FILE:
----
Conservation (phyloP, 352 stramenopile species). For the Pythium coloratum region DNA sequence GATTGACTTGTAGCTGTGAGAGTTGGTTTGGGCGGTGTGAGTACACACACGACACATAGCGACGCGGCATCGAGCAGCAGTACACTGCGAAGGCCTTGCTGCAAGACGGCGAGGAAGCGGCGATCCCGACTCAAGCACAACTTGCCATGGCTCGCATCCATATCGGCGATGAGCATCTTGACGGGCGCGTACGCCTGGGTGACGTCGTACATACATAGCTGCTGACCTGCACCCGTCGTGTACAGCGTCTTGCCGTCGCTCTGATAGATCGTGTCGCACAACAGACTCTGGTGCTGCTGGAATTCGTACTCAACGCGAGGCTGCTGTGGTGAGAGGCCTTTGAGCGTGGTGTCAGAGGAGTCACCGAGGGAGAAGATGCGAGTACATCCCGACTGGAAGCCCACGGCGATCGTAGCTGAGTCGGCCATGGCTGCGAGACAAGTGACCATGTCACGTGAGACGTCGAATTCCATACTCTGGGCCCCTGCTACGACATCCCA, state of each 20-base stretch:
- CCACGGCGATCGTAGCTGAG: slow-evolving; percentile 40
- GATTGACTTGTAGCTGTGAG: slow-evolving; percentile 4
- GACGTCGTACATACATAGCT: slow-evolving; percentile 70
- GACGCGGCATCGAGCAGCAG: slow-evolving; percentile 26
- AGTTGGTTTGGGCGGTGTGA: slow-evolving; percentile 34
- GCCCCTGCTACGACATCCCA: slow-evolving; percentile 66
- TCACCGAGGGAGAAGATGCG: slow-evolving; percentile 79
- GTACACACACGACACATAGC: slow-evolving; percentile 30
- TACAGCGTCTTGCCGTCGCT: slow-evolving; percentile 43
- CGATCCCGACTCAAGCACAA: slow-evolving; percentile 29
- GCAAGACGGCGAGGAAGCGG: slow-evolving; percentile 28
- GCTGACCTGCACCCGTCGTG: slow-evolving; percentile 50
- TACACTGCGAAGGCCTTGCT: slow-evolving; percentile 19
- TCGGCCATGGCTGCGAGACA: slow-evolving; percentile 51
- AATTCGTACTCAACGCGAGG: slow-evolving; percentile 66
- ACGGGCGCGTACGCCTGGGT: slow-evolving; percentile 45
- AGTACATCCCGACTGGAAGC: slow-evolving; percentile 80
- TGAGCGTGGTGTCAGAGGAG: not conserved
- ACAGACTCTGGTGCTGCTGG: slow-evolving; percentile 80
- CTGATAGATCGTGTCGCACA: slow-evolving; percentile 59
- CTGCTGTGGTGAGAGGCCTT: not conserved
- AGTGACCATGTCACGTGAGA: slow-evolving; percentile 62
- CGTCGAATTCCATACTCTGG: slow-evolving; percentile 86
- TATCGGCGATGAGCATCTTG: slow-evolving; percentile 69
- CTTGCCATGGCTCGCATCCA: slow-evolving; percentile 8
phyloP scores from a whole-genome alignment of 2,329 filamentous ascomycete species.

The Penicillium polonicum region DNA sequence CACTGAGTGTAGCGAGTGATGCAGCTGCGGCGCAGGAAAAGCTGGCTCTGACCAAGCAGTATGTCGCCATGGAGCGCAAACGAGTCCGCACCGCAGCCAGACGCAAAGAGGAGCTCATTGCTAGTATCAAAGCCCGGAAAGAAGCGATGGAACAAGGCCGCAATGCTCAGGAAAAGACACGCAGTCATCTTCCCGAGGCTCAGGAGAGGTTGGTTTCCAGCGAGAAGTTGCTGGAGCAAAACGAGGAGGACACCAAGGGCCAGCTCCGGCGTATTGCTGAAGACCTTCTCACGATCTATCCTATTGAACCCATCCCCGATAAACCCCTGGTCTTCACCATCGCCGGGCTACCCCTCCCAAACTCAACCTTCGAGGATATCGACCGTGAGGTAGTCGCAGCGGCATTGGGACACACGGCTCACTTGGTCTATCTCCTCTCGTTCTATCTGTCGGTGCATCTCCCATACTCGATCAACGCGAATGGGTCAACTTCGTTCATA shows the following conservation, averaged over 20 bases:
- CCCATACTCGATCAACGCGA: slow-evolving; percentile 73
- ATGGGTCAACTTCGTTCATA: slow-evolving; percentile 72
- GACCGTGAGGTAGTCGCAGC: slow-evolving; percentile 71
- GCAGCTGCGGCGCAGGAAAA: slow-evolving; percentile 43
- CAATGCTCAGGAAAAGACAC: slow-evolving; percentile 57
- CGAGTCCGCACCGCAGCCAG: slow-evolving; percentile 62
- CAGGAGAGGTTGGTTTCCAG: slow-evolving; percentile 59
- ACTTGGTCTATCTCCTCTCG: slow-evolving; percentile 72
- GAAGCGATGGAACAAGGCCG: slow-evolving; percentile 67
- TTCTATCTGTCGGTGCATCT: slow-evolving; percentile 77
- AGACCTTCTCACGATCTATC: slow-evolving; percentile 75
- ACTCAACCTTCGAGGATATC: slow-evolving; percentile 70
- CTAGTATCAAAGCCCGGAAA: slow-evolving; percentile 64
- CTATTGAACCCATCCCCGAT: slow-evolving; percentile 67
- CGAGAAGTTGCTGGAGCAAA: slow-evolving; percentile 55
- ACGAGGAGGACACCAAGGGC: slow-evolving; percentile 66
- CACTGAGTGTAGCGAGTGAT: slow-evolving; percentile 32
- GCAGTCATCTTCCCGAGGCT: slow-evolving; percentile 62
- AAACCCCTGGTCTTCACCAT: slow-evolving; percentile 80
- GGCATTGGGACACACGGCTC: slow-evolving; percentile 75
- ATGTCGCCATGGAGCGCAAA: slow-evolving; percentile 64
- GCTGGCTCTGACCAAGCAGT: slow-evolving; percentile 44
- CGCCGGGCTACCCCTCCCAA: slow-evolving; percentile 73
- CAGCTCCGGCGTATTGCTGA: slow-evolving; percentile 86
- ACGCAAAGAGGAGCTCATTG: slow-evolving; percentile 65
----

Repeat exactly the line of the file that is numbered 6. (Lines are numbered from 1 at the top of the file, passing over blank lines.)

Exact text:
- AGTTGGTTTGGGCGGTGTGA: slow-evolving; percentile 34